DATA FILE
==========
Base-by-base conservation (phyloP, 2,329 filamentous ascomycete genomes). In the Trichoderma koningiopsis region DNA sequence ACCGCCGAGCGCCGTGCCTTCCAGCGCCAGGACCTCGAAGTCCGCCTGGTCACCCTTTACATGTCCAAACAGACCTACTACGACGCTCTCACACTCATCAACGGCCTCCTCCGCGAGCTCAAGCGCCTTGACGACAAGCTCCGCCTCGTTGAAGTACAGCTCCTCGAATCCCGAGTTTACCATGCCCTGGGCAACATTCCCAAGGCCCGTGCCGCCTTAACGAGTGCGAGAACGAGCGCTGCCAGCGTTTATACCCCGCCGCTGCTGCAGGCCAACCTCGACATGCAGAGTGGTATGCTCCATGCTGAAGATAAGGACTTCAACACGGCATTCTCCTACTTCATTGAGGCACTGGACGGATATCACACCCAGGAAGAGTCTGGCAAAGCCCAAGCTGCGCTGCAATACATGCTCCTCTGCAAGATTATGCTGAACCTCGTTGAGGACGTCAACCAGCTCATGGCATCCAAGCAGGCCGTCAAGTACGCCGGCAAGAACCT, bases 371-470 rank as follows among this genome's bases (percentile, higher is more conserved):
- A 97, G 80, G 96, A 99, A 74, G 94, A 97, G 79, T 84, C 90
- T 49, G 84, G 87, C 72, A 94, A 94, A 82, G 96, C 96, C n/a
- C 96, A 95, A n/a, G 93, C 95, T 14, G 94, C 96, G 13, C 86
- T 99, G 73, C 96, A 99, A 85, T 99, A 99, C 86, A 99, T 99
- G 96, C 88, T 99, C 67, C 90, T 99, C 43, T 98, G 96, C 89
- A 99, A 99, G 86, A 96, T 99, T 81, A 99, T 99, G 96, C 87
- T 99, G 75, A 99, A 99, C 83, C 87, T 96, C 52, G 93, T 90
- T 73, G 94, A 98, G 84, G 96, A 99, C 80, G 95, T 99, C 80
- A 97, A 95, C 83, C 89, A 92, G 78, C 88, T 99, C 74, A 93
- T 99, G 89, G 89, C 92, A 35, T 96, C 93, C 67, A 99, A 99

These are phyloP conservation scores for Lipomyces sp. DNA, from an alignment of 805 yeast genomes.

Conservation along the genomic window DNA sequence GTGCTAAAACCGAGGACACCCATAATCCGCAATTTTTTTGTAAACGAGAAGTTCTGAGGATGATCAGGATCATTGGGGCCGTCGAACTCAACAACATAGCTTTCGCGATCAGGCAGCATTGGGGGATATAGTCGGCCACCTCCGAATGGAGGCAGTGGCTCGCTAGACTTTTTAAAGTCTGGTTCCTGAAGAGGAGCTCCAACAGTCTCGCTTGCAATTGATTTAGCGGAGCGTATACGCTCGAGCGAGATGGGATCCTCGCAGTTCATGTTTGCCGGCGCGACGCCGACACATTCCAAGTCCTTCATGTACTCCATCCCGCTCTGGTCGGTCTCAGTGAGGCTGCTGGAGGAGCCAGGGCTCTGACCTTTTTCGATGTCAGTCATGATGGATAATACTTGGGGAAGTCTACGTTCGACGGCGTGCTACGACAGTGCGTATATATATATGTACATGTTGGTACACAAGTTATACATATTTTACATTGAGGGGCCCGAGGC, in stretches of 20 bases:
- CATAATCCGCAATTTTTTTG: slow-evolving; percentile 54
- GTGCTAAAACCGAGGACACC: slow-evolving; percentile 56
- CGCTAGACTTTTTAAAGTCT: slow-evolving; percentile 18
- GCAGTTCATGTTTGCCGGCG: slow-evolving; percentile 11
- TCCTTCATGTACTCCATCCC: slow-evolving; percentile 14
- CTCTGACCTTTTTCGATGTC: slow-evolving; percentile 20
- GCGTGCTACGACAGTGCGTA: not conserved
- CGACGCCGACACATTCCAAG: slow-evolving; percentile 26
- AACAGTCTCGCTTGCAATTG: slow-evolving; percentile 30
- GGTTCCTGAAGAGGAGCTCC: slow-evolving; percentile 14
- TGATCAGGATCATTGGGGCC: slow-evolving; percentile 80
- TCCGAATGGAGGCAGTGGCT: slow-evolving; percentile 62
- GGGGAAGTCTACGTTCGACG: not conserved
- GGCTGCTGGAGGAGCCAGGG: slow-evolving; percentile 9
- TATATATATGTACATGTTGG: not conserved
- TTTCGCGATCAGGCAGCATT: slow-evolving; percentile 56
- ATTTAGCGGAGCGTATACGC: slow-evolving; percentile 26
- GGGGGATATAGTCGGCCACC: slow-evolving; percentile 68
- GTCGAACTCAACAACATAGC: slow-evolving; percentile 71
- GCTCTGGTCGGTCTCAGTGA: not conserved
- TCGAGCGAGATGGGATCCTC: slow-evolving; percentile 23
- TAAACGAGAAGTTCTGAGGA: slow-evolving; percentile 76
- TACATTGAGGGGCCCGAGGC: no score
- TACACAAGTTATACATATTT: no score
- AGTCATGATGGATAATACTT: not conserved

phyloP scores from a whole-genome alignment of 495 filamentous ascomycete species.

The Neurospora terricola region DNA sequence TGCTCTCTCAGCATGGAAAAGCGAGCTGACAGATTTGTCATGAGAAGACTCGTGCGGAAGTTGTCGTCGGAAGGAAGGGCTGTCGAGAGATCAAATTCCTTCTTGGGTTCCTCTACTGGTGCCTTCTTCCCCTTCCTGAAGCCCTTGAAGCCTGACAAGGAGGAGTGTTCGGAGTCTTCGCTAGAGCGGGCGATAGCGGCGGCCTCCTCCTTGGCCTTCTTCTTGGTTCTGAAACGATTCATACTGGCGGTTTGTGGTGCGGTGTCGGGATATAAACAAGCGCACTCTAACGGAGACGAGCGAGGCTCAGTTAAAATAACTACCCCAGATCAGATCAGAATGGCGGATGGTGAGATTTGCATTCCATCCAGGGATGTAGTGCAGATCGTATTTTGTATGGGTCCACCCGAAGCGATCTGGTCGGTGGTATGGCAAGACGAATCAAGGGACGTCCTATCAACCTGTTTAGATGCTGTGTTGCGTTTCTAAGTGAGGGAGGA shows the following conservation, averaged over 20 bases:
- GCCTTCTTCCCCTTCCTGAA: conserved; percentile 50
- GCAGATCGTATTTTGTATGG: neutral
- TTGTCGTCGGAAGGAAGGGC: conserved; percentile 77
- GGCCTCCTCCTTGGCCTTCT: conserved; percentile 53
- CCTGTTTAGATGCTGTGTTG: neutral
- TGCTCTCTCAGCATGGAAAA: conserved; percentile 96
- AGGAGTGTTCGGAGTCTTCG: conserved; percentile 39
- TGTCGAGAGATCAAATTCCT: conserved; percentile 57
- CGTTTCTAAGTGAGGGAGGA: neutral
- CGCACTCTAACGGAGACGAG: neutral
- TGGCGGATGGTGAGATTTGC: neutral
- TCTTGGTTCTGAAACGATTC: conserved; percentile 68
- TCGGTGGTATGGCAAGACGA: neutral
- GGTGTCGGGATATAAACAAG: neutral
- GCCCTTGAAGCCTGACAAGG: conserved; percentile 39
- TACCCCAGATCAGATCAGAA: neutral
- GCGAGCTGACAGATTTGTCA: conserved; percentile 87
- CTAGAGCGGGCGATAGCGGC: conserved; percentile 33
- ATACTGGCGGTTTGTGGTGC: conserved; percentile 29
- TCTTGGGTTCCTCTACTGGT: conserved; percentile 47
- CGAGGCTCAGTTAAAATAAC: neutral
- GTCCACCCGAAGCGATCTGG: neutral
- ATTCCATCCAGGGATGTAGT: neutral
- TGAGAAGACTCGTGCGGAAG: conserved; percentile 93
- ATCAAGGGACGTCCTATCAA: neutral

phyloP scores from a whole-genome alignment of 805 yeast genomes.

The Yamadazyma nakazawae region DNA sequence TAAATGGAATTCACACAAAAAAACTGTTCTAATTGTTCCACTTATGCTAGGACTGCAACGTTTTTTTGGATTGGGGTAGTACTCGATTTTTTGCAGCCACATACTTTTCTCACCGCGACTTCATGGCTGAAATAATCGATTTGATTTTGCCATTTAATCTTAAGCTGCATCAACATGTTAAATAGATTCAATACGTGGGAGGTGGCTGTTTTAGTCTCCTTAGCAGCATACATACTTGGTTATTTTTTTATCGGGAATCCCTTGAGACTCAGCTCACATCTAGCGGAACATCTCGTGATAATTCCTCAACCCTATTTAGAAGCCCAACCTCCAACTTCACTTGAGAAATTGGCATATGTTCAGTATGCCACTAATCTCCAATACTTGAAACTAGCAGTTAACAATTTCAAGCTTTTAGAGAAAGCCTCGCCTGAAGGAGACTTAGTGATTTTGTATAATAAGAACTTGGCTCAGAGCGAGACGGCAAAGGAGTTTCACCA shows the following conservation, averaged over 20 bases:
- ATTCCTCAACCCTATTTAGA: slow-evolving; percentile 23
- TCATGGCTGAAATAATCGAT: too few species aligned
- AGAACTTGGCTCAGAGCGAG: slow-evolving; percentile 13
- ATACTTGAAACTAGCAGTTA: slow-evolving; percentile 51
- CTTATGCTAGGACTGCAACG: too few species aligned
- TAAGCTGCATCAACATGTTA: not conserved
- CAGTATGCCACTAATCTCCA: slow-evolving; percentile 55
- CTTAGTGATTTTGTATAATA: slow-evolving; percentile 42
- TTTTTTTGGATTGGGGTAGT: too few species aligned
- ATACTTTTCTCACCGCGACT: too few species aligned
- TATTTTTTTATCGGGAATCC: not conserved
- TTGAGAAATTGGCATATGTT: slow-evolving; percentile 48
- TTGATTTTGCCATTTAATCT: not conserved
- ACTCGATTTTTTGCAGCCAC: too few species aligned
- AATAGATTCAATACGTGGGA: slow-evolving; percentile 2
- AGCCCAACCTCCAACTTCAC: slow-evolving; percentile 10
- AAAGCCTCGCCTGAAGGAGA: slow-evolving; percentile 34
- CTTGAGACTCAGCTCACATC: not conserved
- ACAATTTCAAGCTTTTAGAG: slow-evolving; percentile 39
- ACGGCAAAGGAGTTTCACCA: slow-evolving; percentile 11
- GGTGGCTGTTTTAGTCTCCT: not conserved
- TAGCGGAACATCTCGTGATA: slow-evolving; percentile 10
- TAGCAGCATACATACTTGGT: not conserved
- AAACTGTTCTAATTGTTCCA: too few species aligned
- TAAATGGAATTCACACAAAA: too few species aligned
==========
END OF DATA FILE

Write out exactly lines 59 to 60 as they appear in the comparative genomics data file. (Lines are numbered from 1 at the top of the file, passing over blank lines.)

- ATACTGGCGGTTTGTGGTGC: conserved; percentile 29
- TCTTGGGTTCCTCTACTGGT: conserved; percentile 47